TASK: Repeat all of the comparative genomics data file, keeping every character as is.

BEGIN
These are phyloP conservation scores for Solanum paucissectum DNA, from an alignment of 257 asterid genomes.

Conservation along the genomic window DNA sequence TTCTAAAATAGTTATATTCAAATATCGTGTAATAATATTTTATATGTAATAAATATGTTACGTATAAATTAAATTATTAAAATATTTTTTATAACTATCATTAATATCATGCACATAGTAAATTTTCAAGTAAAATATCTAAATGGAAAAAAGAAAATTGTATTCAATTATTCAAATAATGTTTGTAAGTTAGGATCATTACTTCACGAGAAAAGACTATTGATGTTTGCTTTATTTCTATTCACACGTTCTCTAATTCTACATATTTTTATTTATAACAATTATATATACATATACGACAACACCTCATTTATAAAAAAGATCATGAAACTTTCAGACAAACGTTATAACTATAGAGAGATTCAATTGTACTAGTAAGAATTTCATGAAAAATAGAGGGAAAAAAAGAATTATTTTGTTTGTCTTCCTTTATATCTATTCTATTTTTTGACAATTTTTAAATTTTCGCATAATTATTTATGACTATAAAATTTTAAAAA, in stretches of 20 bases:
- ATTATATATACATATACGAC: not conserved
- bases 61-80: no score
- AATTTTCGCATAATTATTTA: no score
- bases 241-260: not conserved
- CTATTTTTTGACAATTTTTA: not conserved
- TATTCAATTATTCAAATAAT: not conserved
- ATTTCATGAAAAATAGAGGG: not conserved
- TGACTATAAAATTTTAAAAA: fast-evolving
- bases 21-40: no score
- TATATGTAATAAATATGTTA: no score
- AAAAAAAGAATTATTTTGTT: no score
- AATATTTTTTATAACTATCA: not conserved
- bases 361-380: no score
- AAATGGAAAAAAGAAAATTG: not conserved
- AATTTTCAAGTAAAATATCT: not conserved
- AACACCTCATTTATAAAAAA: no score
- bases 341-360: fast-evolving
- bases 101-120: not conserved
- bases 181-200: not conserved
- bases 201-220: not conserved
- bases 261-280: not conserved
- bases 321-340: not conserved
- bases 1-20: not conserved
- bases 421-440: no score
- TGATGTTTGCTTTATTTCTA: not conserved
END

These are phyloP conservation scores for Solanum paucissectum DNA, from an alignment of 257 asterid genomes.

Conservation along the genomic window DNA sequence TTCTAAAATAGTTATATTCAAATATCGTGTAATAATATTTTATATGTAATAAATATGTTACGTATAAATTAAATTATTAAAATATTTTTTATAACTATCATTAATATCATGCACATAGTAAATTTTCAAGTAAAATATCTAAATGGAAAAAAGAAAATTGTATTCAATTATTCAAATAATGTTTGTAAGTTAGGATCATTACTTCACGAGAAAAGACTATTGATGTTTGCTTTATTTCTATTCACACGTTCTCTAATTCTACATATTTTTATTTATAACAATTATATATACATATACGACAACACCTCATTTATAAAAAAGATCATGAAACTTTCAGACAAACGTTATAACTATAGAGAGATTCAATTGTACTAGTAAGAATTTCATGAAAAATAGAGGGAAAAAAAGAATTATTTTGTTTGTCTTCCTTTATATCTATTCTATTTTTTGACAATTTTTAAATTTTCGCATAATTATTTATGACTATAAAATTTTAAAAA, in stretches of 20 bases:
- ATTATATATACATATACGAC: not conserved
- bases 61-80: no score
- AATTTTCGCATAATTATTTA: no score
- bases 241-260: not conserved
- CTATTTTTTGACAATTTTTA: not conserved
- TATTCAATTATTCAAATAAT: not conserved
- ATTTCATGAAAAATAGAGGG: not conserved
- TGACTATAAAATTTTAAAAA: fast-evolving
- bases 21-40: no score
- TATATGTAATAAATATGTTA: no score
- AAAAAAAGAATTATTTTGTT: no score
- AATATTTTTTATAACTATCA: not conserved
- bases 361-380: no score
- AAATGGAAAAAAGAAAATTG: not conserved
- AATTTTCAAGTAAAATATCT: not conserved
- AACACCTCATTTATAAAAAA: no score
- bases 341-360: fast-evolving
- bases 101-120: not conserved
- bases 181-200: not conserved
- bases 201-220: not conserved
- bases 261-280: not conserved
- bases 321-340: not conserved
- bases 1-20: not conserved
- bases 421-440: no score
- TGATGTTTGCTTTATTTCTA: not conserved